How to make a pet-friendly home

Photo by  Berkay Gumustekin

For better or worse, 2020 has seen people across the UK introducing new family members into their homes. Puppy prices have doubled as families compete for pedigree animals with known lineage, while insurance companies have seen more than twice as many cat insurance policies taken out this year compared to the same period in 2019.

This makes ‘purrfect’ sense when you consider the months of confinement everyone endured earlier this year and the recent resurgence of restrictions on our personal freedom. Animals can lower stress levels, improve mental health and provide companionship and entertainment during long periods of isolation. However, pets are a long-term commitment and you shouldn’t even consider rescuing or buying an animal unless you’re completely comfortable with the idea of sharing your home for many years.

If your lifestyle suits pet ownership, and your house is big enough to accommodate an extra resident, there are plenty of things you can do to create a pet-friendly home…

Essential items

Pets often choose to sleep in the strangest places, but strategically positioning soft fabric beds in sensible locations won’t hurt. Cats feel safer sleeping off the ground, so freestanding or floor-to-ceiling climbing frames with integral platforms and beds are ideal. Because dogs love to be near their owners, a bed beside yours might be well-received. Smaller animals should be housed in a busy part of the home, to see and be seen as much as possible. Food and water bowls can be kept apart, but the latter ought to be near a tap for daily replenishing.

Safety and security

Many animals are budding escapologists, so don’t leave windows wide open as you clean out your parrot’s cage; set windows on latch or vent instead. Avoid polishing wooden floors, since animals may struggle for traction and scratch the surface with their claws. Soft-closing cupboard and door hinges reduce the risk of tails being trapped, and playful dogs may benefit from corner protectors on sharp-edged furnishings like coffee tables. Cats and dogs will happily explore a garden on a lead, while you enjoy fresh air and quiet contemplation.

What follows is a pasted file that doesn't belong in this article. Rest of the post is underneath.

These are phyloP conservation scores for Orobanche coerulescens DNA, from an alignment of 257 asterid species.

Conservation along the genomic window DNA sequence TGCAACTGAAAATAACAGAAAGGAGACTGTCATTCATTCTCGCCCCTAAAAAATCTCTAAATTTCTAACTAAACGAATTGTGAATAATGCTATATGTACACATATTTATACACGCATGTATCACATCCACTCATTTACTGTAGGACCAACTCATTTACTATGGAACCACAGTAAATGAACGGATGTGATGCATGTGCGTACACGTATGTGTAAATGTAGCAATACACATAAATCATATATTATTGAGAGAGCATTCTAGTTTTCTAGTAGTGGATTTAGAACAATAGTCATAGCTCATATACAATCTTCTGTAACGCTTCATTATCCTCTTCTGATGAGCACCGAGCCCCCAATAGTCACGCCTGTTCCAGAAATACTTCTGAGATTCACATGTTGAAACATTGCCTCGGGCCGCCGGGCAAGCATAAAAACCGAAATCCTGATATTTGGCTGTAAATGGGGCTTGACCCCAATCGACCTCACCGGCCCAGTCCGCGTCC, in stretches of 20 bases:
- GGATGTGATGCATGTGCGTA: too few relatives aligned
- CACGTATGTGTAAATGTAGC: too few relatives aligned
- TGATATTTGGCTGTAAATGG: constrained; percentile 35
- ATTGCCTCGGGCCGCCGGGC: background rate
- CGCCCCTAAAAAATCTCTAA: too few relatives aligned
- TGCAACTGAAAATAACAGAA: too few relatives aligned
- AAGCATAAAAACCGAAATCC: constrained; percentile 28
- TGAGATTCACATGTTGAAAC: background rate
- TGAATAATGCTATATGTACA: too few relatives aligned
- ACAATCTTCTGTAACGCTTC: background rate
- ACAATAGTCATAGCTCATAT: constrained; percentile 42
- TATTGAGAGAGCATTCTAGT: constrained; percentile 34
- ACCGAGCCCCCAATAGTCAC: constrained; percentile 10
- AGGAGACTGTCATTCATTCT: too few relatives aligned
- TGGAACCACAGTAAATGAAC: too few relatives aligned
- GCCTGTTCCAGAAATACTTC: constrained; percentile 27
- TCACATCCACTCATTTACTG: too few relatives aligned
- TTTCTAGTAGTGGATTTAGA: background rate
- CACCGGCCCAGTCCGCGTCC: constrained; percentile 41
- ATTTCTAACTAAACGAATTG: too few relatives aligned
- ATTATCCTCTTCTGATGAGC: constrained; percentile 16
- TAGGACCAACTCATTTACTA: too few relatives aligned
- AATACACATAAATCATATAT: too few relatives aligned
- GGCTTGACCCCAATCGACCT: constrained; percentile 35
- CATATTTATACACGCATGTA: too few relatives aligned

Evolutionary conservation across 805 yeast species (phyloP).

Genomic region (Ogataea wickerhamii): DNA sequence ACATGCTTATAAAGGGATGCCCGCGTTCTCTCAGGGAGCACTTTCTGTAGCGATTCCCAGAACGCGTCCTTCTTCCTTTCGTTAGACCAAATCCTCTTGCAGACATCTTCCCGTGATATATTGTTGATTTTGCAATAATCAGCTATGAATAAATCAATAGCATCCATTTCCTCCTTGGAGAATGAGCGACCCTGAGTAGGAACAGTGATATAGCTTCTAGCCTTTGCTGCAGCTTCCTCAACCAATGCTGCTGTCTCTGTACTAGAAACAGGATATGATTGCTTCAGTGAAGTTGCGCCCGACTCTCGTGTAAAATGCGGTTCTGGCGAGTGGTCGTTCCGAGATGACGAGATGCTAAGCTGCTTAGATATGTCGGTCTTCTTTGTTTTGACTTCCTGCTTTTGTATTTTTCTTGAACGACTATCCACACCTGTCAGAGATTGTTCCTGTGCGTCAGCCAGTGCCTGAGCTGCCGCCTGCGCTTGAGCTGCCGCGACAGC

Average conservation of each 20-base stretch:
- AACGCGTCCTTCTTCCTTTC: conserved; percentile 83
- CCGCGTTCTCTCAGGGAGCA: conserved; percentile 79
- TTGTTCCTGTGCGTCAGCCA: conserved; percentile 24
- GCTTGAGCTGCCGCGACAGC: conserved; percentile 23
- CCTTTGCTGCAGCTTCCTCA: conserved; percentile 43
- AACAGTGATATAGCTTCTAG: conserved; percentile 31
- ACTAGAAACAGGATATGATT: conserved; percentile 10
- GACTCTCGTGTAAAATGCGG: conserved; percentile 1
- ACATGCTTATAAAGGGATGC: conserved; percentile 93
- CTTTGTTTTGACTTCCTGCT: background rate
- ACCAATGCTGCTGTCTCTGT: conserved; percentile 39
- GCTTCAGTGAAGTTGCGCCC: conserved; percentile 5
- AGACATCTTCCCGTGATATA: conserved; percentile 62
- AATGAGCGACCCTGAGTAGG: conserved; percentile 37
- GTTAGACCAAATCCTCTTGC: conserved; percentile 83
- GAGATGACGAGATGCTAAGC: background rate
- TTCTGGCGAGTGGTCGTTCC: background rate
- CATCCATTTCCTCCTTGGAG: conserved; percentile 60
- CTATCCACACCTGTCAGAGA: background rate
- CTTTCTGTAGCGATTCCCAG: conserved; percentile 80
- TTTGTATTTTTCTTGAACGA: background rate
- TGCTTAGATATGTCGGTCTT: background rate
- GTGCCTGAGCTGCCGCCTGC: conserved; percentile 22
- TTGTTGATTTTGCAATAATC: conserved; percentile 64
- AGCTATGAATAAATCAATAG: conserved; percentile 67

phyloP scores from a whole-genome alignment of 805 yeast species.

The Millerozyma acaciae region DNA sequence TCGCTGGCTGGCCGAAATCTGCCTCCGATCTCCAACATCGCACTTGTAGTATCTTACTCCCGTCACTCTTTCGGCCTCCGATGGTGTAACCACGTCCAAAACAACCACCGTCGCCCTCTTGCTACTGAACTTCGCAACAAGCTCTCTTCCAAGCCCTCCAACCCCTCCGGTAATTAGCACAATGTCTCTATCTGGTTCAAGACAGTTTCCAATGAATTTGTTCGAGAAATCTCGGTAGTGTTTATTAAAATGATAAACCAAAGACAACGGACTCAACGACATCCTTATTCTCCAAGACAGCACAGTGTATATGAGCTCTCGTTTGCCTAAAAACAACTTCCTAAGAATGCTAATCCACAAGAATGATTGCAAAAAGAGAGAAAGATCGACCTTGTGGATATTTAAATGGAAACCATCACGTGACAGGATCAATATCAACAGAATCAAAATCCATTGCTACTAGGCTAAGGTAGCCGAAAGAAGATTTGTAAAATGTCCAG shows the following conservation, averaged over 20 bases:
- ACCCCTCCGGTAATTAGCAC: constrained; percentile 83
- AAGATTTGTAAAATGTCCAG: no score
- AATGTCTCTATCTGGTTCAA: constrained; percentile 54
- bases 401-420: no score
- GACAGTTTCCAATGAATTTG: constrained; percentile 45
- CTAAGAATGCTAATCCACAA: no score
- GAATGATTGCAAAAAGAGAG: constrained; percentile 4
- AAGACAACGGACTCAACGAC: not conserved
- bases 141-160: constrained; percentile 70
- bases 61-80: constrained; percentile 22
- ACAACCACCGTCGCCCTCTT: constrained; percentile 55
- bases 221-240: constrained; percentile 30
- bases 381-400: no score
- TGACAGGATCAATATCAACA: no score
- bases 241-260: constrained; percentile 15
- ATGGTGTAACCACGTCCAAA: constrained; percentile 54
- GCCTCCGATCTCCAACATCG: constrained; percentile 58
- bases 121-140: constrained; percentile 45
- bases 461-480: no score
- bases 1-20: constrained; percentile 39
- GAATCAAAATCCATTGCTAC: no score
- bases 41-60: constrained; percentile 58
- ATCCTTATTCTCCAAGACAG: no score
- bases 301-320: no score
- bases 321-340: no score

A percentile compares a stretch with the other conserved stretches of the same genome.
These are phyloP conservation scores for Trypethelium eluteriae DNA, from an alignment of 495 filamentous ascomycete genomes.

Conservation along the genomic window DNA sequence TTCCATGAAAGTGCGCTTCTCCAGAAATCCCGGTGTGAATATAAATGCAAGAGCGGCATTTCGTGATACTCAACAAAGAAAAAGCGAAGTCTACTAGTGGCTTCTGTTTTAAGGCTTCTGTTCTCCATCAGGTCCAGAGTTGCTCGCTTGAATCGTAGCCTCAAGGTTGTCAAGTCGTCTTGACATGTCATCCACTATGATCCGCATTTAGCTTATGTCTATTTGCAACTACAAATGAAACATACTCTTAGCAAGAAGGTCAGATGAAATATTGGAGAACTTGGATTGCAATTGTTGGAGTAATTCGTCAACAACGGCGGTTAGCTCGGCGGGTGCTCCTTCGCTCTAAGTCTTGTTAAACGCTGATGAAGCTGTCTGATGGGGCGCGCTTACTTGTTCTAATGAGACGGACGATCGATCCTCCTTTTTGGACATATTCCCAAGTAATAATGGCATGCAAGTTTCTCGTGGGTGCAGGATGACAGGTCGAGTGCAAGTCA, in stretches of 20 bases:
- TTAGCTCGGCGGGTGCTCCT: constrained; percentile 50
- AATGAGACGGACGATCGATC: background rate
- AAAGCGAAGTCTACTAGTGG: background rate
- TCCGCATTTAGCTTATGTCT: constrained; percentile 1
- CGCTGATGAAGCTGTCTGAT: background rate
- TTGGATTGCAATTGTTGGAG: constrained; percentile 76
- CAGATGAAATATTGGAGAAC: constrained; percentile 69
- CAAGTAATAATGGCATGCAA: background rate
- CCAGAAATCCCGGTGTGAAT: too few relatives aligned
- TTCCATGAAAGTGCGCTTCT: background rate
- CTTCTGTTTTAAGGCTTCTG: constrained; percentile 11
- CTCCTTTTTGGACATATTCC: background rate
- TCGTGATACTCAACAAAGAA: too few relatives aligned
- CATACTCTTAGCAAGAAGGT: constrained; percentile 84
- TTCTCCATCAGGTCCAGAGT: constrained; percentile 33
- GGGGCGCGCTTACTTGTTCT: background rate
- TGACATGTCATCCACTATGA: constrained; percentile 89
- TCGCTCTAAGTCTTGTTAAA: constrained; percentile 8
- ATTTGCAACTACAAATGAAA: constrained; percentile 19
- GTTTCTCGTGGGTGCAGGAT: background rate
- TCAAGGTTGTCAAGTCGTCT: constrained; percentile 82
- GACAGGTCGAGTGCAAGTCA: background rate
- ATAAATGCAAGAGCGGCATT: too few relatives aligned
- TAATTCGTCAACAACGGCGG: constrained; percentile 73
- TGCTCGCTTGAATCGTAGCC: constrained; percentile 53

Outdoor space

Unless it’s particularly cold, animals love to spend time outdoors. Garden boundaries should be secured with fence panels or mesh screening, while gates need bolts fitting on the inside. Cats can be prevented from escaping by putting either plastic sheeting or rotating cylinders along the top of the fence, but ask immediate neighbours if they mind before installing cat-proofing. Activity toys can turn even a small yard into a doggy agility centre, but bear in mind gravel and stones may hurt sensitive paws; water features pose more obvious dangers.


Pets will need occasional-use items like a carrier for trips to the vet, or a heated bed for the winter months. Try to store these in a warm and dry place when not in use, to prevent bedding going mouldy – many animals have an acute sense of smell, and won’t appreciate musty odours. Everyday items will typically include a brush, toys and spare food, which should ideally be kept together in a dedicated ‘pet cupboard’ in the kitchen. This is the logical place to feed your pet, offering easy access to cutlery and bowls, cloths and taps.

And as a final thought as we approach the festive season, please remember ‘a dog is for life and not just for Christmas!’

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